Louis Berger Chair in Civil and Environmental Engineering
The Louis Berger Chair in Civil and Environmental Engineering was established in 1989 by Dr. Louis Berger, E36, H65, A69P.
Steven Chapra is the Louis Berger Chair in Civil and Environmental Engineering. He has worked for the U.S. EPA, NOAA, Texas A&M University, and the University of Colorado. His teaching philosophy is based on respect for students, organization and professionalism, knowledge and enthusiasm for the subject, fairness in evaluation, and rapport and listening. He is a Fellow of the American Society of Civil Engineers and was a member of the inaugural group of Fellows for the Association of Environmental Engineering and Science Professors (AEESP). His research interests include modeling water quality. He received his Ph.D. from the University of Michigan.
Cummings Family Chair in Entrepreneurship
The Cummings Family Professorship in Entrepreneurship was created in 1998 by Bill and Joyce Cummings. The professorship supports a faculty member in the School of Engineering’s Tufts Entrepreneurship Center (TEC).
Jack Derby is the Cummings Family Professor of the Practice in Entrepreneurship, Tufts Gordon Institute, and director of the Tufts Entrepreneurship Center (TEC). Prior to becoming the director of the TEC center, he was the founder and now a strategic advisor to the partners of Derby Management. Prior to forming Derby Management, Jack served as CEO of Mayer Electronics Corporation, president of CB Sports, president of Litton Industries Medical Systems, CEO of Datamedix Corporation, and president of Becton Dickinson Medical Systems.
Frank C. Doble Professorship in Engineering
The Frank C. Doble Professorship in Engineering was established as part of the estate gift of Frank Doble, E11, H62, a technology pioneer and philanthropist.
Fiorenzo Omenetto is the Frank C. Doble Professor in Engineering, Department of Biomedical Engineering. He is also the Dean of Research for the School of Engineering. He has proposed and pioneered the use of silk as a material platform for advanced technology with uses in photonics, optoelectronics, and nanotechnology applications. He is a Fellow of the Optical Society of America and of the American Physical Society. He earned his Ph.D. in electrical engineering/applied physics at the Universita' di Pavia.
Robert and Marcy Haber Endowed Professorship in Energy Sustainability
The Robert and Marcy Haber Endowed Professorship in Energy Sustainability was established in 2007 by Robert J., E79, EG80, and Marcy Haber, with the hope that this professorship will help to lessen the world's dependence on oil in an environmentally sensitive manner.
Maria Flytzani-Stephanopoulos is the Robert and Marcy Haber Endowed Professor in Energy Sustainability, Department of Chemical and Biological Engineering, and a Tufts University Distinguished Professor. She has served as the editor of Applied Catalysis B: Environmental since 2002, and is an associate editor of Science Advances. She holds ten patents and has written more than 160 technical papers. She is a member of the National Academy of Engineering and a fellow of the American Association for the Advancement of Science and the American Institute of Chemical Engineers. Her research interests include nanoscale gold catalysts, single atom supported metal catalysts, fuel processing and fuel cells, and single atom alloy catalysts for selective hydrogenation and oxidation reactions. She received her Ph.D. in chemical engineering from the University of Minnesota.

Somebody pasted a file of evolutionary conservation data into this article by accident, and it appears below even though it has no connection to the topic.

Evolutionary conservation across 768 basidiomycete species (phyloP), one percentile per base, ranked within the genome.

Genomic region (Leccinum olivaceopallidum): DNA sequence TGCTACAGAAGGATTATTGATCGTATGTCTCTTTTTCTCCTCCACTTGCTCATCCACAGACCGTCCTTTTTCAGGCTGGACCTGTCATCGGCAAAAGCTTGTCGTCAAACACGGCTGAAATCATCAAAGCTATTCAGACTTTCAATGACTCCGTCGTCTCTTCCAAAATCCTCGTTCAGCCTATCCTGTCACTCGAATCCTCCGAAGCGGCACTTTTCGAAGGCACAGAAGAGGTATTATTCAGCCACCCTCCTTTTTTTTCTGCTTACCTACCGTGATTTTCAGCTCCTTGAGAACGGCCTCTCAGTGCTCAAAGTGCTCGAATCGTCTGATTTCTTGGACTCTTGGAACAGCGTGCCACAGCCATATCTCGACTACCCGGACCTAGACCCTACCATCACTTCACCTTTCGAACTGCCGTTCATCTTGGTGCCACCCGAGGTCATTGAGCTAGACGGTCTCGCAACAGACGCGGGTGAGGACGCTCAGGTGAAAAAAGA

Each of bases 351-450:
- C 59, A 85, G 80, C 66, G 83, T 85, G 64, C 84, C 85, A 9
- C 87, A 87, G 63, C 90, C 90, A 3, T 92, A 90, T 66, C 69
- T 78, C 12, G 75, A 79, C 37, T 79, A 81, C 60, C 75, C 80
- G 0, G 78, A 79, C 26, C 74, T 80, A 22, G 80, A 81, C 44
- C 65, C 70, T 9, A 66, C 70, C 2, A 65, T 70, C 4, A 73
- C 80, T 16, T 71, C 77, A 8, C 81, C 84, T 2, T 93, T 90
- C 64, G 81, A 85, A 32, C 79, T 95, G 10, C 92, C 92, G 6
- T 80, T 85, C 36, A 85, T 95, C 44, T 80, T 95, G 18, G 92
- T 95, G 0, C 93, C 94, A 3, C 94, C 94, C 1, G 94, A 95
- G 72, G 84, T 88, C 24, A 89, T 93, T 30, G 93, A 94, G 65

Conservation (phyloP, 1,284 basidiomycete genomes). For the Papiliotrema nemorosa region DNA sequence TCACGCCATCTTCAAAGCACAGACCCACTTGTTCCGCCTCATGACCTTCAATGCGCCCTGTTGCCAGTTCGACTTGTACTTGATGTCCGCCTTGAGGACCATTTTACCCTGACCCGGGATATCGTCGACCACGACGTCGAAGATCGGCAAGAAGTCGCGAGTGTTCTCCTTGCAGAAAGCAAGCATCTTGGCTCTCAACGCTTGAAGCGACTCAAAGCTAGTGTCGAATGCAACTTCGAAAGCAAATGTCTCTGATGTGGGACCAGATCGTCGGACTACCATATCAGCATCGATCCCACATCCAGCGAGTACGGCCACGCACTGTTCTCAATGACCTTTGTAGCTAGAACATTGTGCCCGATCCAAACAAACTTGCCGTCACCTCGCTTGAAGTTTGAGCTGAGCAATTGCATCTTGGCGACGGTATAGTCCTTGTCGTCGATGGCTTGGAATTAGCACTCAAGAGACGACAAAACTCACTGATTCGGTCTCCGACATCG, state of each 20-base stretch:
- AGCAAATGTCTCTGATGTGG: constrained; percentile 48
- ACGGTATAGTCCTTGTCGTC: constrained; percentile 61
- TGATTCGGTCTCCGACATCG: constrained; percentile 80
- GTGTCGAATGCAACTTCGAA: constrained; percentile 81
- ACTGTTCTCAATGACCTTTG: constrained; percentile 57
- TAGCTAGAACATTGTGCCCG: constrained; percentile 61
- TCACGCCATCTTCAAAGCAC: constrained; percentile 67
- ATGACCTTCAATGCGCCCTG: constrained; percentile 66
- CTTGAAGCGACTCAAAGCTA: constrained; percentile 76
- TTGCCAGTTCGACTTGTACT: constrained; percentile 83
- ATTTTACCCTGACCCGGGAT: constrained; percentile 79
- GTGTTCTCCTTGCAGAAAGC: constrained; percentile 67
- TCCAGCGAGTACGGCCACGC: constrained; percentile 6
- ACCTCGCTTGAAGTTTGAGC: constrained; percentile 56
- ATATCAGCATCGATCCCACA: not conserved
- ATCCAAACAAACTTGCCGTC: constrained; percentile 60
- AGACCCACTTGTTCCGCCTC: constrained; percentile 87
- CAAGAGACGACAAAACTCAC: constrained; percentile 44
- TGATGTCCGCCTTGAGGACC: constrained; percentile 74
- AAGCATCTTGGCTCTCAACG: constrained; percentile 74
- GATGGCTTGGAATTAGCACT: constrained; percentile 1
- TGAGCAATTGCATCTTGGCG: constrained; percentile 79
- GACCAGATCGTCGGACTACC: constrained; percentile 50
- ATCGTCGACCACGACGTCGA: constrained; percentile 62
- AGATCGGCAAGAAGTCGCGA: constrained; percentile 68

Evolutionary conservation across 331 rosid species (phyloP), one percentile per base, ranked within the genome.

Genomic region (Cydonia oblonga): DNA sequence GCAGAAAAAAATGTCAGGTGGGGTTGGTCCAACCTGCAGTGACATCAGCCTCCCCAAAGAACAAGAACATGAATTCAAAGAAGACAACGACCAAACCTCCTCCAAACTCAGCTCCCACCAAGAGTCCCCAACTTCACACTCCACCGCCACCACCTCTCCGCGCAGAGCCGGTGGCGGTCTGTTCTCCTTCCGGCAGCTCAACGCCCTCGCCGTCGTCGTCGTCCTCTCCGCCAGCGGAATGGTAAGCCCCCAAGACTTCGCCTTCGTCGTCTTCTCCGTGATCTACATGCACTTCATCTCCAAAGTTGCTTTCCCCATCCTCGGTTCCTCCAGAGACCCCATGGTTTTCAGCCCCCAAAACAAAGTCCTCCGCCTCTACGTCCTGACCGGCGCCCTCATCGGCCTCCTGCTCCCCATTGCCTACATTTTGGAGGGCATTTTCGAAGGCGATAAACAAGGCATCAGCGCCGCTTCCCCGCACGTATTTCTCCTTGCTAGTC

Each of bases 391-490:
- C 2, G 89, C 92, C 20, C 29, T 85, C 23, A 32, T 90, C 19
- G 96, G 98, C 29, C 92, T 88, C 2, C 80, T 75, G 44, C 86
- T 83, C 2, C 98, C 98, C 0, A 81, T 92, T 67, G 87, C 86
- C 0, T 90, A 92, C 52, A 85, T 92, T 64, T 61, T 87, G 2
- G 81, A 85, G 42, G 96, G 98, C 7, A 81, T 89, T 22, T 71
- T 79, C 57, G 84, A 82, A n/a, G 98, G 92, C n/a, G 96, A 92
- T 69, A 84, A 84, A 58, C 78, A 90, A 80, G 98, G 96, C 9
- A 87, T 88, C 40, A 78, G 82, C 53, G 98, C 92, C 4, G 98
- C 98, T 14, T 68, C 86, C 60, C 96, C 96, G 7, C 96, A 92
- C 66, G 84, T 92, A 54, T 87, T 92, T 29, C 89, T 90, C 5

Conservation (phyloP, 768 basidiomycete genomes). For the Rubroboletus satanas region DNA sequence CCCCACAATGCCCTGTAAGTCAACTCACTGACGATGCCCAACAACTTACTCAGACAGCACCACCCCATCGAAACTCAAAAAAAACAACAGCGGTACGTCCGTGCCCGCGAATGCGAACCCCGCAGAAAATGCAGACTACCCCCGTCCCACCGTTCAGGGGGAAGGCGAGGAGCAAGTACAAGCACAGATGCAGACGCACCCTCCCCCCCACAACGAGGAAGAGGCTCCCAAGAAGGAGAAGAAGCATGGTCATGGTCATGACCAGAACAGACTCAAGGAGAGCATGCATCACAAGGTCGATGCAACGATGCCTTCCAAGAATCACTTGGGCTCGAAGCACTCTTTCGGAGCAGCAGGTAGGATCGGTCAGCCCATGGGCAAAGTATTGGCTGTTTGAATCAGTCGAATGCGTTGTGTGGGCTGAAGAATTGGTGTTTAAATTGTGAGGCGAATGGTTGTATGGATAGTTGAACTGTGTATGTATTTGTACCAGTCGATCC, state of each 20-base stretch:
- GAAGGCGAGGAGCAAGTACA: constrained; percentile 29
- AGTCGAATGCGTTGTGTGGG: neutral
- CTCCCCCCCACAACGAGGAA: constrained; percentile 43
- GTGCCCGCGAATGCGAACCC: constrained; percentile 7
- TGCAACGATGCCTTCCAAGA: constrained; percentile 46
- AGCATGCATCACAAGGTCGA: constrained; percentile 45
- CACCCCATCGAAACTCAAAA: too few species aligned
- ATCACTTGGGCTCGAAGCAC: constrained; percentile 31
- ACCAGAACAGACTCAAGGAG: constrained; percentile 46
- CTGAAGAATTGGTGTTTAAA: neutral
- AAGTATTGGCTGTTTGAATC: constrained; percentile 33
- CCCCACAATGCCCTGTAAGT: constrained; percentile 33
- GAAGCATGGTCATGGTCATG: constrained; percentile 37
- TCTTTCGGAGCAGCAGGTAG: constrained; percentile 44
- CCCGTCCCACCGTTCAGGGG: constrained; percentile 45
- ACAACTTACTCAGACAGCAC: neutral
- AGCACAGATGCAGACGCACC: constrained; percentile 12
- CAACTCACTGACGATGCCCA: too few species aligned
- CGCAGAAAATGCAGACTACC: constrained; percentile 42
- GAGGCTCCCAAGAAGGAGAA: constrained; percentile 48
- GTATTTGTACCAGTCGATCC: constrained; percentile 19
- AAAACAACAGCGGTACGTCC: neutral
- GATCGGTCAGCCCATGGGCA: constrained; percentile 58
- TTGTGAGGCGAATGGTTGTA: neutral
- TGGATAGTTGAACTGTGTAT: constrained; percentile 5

Alvin H. Howell Endowed Professorship in Electrical Engineering
The Alvin H. Howell Professorship was established from the estate gift of Frank Doble, E11, H62, founder of Doble Engineering, and was named after the late Tufts Professor Alvin H. Howell. Professor Howell helped foster a longstanding relationship between Tufts University and Doble Engineering, where he served for many years as a director and chairman of the board.
Aleksandar Stanković is the Alvin H. Howell Endowed Professor in Electrical Engineering, Department of Electrical and Computer Engineering. He is a Fellow of the Institute of Electrical and Electronics Engineers (IEEE) and received a National Science Foundation CAREER Award. His research interests lie in analytical and experimental work involving modeling, control, and estimation in electric energy processing power electronics, power systems, and electric drives. He earned his Ph.D. from MIT.
Karol Family Professorship
The Karol Family Professorship was established in 2015 by Steven E. Karol, A76, A04P, A13P, and Michelle M. Karol, A04P, A13P.
Jianmin Qu is the Karol Family Professor, Department of Mechanical Engineering, and Dean of Tufts School of Engineering. His research focuses on several areas of theoretical and applied mechanics including micromechanics of composites, interfacial fracture and adhesion, fatigue and creep damage in solder alloys, thermomechanical reliability of microelectronic packaging, defects and transport in solids with applications to solid oxide fuel cells and batteries, and ultrasonic nondestructive evaluation of advanced engineering materials. He received his M.S. and Ph.D. in theoretical and applied mechanics from Northwestern University.
Stern Family Professorship in Engineering
The Stern Family Professorship in Engineering supports teaching, research, and scholarly endeavors in the field of engineering.
David Kaplan is the Stern Family Professor in Engineering, Department of Biomedical Engineering. He is the chair of the Department of Biomedical Engineering and a Tufts University Distinguished Professor. He was elected a fellow of the American Institute of Medical and Biological Engineering (AIMBE) and received the Columbus Discovery Medal and the Society for Biomaterials' Clemson Award for contributions to the literature. His research focus is on biopolymer engineering to understand structure-function relationships, with emphasis on studies related to self-assembly, biomaterials engineering, and functional tissue engineering/regenerative medicine. He received his Ph.D. from Syracuse University and SUNY at Syracuse.